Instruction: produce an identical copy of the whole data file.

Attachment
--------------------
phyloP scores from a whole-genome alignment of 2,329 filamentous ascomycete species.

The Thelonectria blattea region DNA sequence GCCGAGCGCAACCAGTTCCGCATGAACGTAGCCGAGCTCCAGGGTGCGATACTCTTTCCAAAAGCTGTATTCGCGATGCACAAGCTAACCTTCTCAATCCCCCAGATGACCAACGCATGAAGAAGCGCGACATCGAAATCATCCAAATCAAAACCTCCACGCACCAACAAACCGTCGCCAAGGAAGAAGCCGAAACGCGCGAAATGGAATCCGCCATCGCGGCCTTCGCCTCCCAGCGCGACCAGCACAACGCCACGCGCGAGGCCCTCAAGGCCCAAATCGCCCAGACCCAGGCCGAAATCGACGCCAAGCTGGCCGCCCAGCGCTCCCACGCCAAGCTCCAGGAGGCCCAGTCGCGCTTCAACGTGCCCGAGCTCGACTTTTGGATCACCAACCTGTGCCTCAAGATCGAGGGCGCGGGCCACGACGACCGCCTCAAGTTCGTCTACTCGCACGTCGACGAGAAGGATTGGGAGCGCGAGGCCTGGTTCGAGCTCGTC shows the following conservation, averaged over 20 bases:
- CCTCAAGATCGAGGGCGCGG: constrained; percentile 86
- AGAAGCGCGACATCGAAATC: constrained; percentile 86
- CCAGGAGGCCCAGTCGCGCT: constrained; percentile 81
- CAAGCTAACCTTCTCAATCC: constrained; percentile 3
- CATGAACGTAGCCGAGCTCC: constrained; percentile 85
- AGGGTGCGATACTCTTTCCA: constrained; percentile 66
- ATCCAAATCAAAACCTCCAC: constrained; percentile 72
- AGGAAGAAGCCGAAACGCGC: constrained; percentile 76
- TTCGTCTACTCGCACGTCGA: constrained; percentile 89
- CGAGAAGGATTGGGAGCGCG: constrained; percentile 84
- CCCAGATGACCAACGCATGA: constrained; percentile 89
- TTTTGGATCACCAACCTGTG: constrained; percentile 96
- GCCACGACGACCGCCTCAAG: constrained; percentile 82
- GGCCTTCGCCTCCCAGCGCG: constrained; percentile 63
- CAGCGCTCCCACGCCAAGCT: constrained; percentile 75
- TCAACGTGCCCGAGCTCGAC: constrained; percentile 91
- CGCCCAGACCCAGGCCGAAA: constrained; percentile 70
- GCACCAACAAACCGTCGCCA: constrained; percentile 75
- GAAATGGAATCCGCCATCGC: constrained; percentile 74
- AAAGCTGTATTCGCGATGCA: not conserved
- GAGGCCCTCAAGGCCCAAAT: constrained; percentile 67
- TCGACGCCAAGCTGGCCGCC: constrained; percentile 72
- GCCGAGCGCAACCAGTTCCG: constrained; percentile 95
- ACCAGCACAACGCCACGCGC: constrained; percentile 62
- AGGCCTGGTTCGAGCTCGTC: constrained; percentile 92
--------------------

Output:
phyloP scores from a whole-genome alignment of 2,329 filamentous ascomycete species.

The Thelonectria blattea region DNA sequence GCCGAGCGCAACCAGTTCCGCATGAACGTAGCCGAGCTCCAGGGTGCGATACTCTTTCCAAAAGCTGTATTCGCGATGCACAAGCTAACCTTCTCAATCCCCCAGATGACCAACGCATGAAGAAGCGCGACATCGAAATCATCCAAATCAAAACCTCCACGCACCAACAAACCGTCGCCAAGGAAGAAGCCGAAACGCGCGAAATGGAATCCGCCATCGCGGCCTTCGCCTCCCAGCGCGACCAGCACAACGCCACGCGCGAGGCCCTCAAGGCCCAAATCGCCCAGACCCAGGCCGAAATCGACGCCAAGCTGGCCGCCCAGCGCTCCCACGCCAAGCTCCAGGAGGCCCAGTCGCGCTTCAACGTGCCCGAGCTCGACTTTTGGATCACCAACCTGTGCCTCAAGATCGAGGGCGCGGGCCACGACGACCGCCTCAAGTTCGTCTACTCGCACGTCGACGAGAAGGATTGGGAGCGCGAGGCCTGGTTCGAGCTCGTC shows the following conservation, averaged over 20 bases:
- CCTCAAGATCGAGGGCGCGG: constrained; percentile 86
- AGAAGCGCGACATCGAAATC: constrained; percentile 86
- CCAGGAGGCCCAGTCGCGCT: constrained; percentile 81
- CAAGCTAACCTTCTCAATCC: constrained; percentile 3
- CATGAACGTAGCCGAGCTCC: constrained; percentile 85
- AGGGTGCGATACTCTTTCCA: constrained; percentile 66
- ATCCAAATCAAAACCTCCAC: constrained; percentile 72
- AGGAAGAAGCCGAAACGCGC: constrained; percentile 76
- TTCGTCTACTCGCACGTCGA: constrained; percentile 89
- CGAGAAGGATTGGGAGCGCG: constrained; percentile 84
- CCCAGATGACCAACGCATGA: constrained; percentile 89
- TTTTGGATCACCAACCTGTG: constrained; percentile 96
- GCCACGACGACCGCCTCAAG: constrained; percentile 82
- GGCCTTCGCCTCCCAGCGCG: constrained; percentile 63
- CAGCGCTCCCACGCCAAGCT: constrained; percentile 75
- TCAACGTGCCCGAGCTCGAC: constrained; percentile 91
- CGCCCAGACCCAGGCCGAAA: constrained; percentile 70
- GCACCAACAAACCGTCGCCA: constrained; percentile 75
- GAAATGGAATCCGCCATCGC: constrained; percentile 74
- AAAGCTGTATTCGCGATGCA: not conserved
- GAGGCCCTCAAGGCCCAAAT: constrained; percentile 67
- TCGACGCCAAGCTGGCCGCC: constrained; percentile 72
- GCCGAGCGCAACCAGTTCCG: constrained; percentile 95
- ACCAGCACAACGCCACGCGC: constrained; percentile 62
- AGGCCTGGTTCGAGCTCGTC: constrained; percentile 92